The rapidly growing online therapy sector has clearly not been without growing pains. Demand for virtual mental health services has increased dramatically in recent years, with Deloitte Global reporting a 60 per cent jump in consumer spending on mental health apps during the early days of the pandemic. By some estimates, there are as many as 20,000 such apps available for download. Deloitte projects a 20 per cent growth for 2022 and predicts that global consumer spending on the apps will reach close to $ 500 million (US) this year. With market share comes marketing: sponsored campaigns abound across Instagram and TikTok, with bold slogans such as Bloom’s self-description as “the app that produces serotonin in your brain.” Mental health professionals, however, encourage caution, saying virtual care has its merits, but more attention is needed on its limitations.

Big money

In addition to their ability to be delivered virtually, digital mental health services have a distinctly attractive characteristic: an approach to health care that promises to deliver on investment among a generation of tech-savvy young people in the throes of a mental health crisis. Venture capitalists are leading the charge.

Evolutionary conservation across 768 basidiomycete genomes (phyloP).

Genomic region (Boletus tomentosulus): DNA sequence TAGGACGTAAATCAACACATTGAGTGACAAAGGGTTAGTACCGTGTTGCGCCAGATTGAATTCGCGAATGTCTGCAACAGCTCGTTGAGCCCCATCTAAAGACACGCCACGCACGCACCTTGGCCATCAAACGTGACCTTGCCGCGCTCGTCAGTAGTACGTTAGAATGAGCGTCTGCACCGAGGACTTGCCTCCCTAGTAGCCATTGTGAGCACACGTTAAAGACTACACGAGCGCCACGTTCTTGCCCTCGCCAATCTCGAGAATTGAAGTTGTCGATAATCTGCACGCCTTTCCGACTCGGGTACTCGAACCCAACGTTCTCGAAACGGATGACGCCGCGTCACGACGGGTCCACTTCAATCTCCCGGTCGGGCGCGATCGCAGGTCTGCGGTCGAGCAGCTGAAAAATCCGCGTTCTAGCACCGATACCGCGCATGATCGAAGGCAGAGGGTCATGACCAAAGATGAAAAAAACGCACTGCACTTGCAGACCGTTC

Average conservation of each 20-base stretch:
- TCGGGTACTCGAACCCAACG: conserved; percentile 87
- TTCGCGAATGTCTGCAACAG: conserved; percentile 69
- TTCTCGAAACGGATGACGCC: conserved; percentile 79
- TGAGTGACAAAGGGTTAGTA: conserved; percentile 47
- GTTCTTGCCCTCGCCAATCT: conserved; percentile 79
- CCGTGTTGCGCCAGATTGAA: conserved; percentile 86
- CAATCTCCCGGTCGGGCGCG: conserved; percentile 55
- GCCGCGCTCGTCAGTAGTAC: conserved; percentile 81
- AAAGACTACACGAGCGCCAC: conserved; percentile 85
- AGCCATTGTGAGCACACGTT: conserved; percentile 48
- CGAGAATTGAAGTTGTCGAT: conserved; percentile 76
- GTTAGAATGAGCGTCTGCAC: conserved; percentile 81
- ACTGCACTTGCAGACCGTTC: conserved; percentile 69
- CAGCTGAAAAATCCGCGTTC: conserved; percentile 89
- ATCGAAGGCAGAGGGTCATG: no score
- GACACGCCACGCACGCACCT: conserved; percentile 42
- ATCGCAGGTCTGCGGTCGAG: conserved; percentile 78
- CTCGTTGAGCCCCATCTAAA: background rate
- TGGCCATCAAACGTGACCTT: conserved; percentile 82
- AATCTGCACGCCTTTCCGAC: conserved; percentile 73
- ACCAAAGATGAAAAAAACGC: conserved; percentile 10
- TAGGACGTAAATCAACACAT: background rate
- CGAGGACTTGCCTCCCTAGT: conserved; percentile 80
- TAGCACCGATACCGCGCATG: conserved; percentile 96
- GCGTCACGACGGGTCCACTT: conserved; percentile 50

In March, Toronto-based health-care startup Nurosene launched its digital mental health platform, the Nuro App, after extensive funding efforts that saw investments coming in from some high-profile firms as well as pop star Nick Jonas and NHL player James van Riemsdyk .

Meanwhile, BC’s Cognito Health announced it had raised $ 1.1 million for its “online, integrated mental health solution,” which offers everything from virtual physician visits to daily affirmations for a subscription fee of $ 99 a month. “With this money Cognito plans to fulfill their vision of expanding to the rest of Canada this year,” wrote CEO and co-founder Jason Cridge in a blog post.